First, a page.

New York’s attorney general Eric Schneiderman has launched an investigation into the Weinstein Co., seeking information on whether officials at the company violated state or city civil rights laws.
“No New Yorker should be forced to walk into a workplace ruled by sexual intimidation, harassment, or fear. If sexual harassment or discrimination is pervasive at a company, we want to know,” Scheiderman said in a statement.
A person familiar with the investigation said that the Attorney General’s civil rights bureau issued a subpoena on Monday seeking “all documents, records, and correspondence related to all complaints, whether formal or informal, relating to sexual harassment or other discrimination on the basis of gender or age, against any employee or management employee.”
They are also seeking information on how complaints were handled, whether a formal investigation was initiated, and records related to settlements or other dispositions.
Additionally, they are seeking “documents concerning management’s criteria to hire, promote, cast, select, reject or terminate applicants or employees.”
The investigation is of whether officials at the company violated state civil rights law or New York City’s human rights law. The attorney general’s civil rights bureau typically investigates whether reports of sexual harassment are part of a pattern, practice or policy in a workplace.
A spokesman for the Weinstein Co. did not immediately return a request for comment.
The investigation is a reflection of how the Weinstein scandal has shifted into wider questions of who was aware of the allegations before they were made public in stories in The New York Times and the New Yorker earlier this month about settlements Weinstein made with a number of accusers. That has led to a cascade of accusations of sexual harassment and sexual assault against Weinstein. He has denied claims of non-consenual sex.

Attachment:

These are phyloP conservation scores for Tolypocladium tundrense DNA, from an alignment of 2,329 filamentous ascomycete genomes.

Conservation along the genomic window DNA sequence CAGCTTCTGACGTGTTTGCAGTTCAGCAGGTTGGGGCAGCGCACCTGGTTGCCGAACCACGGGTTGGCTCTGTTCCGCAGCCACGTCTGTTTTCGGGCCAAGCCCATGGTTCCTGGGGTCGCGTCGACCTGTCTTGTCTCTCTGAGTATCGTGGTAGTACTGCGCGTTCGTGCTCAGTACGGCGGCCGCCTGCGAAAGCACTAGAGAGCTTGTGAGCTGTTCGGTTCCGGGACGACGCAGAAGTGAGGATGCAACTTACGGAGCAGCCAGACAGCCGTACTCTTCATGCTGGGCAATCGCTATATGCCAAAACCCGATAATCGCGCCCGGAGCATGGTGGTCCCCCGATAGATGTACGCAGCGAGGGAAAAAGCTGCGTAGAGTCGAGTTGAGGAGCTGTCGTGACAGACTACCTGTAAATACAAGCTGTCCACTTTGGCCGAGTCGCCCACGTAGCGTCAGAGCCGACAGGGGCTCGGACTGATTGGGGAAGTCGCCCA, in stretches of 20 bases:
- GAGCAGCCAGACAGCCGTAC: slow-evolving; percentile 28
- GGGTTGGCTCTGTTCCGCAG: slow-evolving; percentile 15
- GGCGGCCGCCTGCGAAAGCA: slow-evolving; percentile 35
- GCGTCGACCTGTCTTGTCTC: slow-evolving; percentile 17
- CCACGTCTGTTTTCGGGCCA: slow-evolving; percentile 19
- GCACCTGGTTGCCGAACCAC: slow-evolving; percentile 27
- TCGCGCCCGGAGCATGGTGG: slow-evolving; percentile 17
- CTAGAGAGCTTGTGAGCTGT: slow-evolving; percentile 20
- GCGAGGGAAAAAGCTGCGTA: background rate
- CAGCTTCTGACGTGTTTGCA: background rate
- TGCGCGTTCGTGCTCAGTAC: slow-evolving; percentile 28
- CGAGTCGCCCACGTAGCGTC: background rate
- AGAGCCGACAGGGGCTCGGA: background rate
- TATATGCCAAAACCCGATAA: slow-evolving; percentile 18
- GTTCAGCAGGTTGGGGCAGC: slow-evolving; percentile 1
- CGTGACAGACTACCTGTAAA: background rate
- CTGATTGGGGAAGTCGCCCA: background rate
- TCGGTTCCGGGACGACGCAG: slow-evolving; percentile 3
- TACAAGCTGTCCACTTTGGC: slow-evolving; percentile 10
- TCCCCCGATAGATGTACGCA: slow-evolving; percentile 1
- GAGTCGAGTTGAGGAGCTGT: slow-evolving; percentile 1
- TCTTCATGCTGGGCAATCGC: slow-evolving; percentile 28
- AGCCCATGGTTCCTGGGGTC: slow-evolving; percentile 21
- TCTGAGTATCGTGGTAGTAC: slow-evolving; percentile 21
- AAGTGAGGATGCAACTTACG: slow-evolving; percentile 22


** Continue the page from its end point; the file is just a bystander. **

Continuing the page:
The New York attorney general’s investigation could shed light on what the board knew and what they did about it. The New York Times reported that the board of the company was aware of the payouts, even as Weinstein’s brother Bob and other remaining board members claimed that the accusations came as a surprise. TMZ reported that Weinstein’s contract, signed in 2015, had clauses in which he would have to reimburse the company for settlements and judgment, along with a fine.
That has raised the issue of whether board members could face liability. Francis G.X. Pileggi, attorney at Eckert, Seamans, Cherin & Mellott and an expert in corporate litigation, said that the question is whether the board knew about a pattern of sexual harassment by Weinstein but failed to take action. The company is incorporated in Delaware, so Delaware Chancery Court likely would have jurisdiction.
“If it is correct that the board knew about this propensity and the future likelihood of an occurrence, then the question would be whether the board was fulfilling its fiduciary duty,” Pileggi said.
Similar issues may come into play with 21st Century Fox, after reports that the company had knowledge of Bill O’Reilly’s settlement with an accuser but then re-signed him to a new contract in February. He left the show in April after the New York Times published a story detailing multiple settlements with women accusers.
Pileggi said that 21st Century Fox, also incorporated in Delaware, could face what is known as a “Caremark” issue, named for a Court of Chancery decision. The law requires that the board take action if it is aware of “red flags” that “would make a reasonable person — who has a duty to advance to best interests of the company — take action and avoid further harm to the company, especially in the contest of a likelihood that the company’s agent may violate the law and bring harm to the company.”